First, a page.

Picks and Pans Review: The Baby Dance
Show of the week
Jodie Foster, who became a single mom last month, is the executive producer of this powerfully affecting drama about an affluent husband and wife seeking to adopt a poor couple's newborn. But its premise and producer aside, The Baby Dance (directed by playwright Jane Anderson from her 1990 drama) succeeds most notably as an incisive study of class conflict in America. After countless attempts at artificial insemination and nine miscarriages, Rachel Luckman (Stockard Channing) and her sterile spouse, Richard (Peter Riegert), both in the movie business, are desperate for a baby. And Wanda LeFauve (Laura Dern), an indigent housewife in Shreveport, La., is eight months pregnant with a fifth child that she and her out-of-work husband, Al (Richard Lineback), can ill afford to raise.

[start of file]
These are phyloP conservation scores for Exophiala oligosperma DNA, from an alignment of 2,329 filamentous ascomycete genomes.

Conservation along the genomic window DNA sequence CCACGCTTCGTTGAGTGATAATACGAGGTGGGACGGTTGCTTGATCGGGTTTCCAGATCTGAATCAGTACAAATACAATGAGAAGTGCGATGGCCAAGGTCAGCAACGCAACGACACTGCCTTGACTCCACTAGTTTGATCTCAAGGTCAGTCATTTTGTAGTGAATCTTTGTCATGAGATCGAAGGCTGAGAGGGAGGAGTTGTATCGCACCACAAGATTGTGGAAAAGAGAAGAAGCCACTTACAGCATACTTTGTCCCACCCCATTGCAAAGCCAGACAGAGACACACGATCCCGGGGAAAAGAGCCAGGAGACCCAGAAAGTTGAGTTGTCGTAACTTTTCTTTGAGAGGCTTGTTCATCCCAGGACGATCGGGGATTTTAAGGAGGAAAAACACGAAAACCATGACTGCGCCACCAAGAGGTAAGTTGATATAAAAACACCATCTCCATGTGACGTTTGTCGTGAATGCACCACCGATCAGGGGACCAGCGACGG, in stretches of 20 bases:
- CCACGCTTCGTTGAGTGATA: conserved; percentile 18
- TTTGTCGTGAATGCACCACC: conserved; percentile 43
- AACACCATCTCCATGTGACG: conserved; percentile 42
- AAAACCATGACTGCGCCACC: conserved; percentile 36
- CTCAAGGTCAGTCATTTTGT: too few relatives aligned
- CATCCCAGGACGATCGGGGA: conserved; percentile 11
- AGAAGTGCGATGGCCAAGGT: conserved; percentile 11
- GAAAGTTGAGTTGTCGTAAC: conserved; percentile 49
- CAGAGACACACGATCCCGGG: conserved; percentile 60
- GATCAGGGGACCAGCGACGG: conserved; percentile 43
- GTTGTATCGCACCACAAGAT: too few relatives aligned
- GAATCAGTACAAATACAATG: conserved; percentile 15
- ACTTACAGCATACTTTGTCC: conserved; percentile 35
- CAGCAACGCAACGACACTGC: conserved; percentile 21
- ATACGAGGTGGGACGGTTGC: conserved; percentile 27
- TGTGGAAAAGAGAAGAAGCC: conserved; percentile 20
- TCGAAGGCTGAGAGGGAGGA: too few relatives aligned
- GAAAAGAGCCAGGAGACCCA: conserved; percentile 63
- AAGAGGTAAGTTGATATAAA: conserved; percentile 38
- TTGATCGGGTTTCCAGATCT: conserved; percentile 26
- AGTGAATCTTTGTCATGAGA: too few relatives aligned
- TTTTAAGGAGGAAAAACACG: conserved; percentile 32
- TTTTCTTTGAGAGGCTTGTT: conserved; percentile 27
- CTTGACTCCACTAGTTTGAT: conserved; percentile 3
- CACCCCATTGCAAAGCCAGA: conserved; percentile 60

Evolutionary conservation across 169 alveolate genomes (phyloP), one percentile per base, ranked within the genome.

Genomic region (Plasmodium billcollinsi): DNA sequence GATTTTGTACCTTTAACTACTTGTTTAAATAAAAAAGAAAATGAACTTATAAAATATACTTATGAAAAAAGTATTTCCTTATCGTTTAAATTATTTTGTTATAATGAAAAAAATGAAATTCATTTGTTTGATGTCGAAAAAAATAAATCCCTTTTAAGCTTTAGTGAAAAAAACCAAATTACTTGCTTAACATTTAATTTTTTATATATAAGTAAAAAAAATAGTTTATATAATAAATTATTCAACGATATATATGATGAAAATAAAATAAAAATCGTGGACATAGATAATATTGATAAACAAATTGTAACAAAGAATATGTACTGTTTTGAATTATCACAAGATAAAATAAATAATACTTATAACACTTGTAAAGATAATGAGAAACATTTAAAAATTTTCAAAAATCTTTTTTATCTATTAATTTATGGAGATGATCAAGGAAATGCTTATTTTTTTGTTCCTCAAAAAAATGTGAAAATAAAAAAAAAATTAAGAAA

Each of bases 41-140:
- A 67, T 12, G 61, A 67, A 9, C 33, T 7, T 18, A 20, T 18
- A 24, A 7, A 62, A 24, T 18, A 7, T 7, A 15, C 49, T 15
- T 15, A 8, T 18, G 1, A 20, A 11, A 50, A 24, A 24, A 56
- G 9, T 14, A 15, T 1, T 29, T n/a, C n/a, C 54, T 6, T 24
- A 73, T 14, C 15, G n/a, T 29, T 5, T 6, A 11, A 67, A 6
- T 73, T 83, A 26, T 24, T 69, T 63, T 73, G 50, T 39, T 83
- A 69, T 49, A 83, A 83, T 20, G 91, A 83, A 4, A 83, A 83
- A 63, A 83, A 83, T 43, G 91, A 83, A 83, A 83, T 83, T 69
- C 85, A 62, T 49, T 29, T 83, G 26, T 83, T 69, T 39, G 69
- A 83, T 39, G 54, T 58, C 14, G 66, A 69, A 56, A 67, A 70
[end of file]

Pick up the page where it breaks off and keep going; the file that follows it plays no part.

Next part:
Living in a run-down trailer, the LeFauves might as well be Martians as far as the urbane Luckmans are concerned. But, as Richard tells Al, "you'll always have the advantage over me, my friend. You have the ability to make life." And so, while waiting for the baby that binds them, the couples struggle to get along, masking their mutual distrust with awkward small talk and strained cordiality. Riegert and Lineback are both solid as the husbands, while Channing, as a brittle career woman aching for motherhood, has never been better. But it's Dern who'll break your heart. Alternately resilient and despairing as a faded beauty trapped in an endless cycle of poverty and pregnancy, she gives the performance of her career.
Bottom Line: This Baby delivers magnificently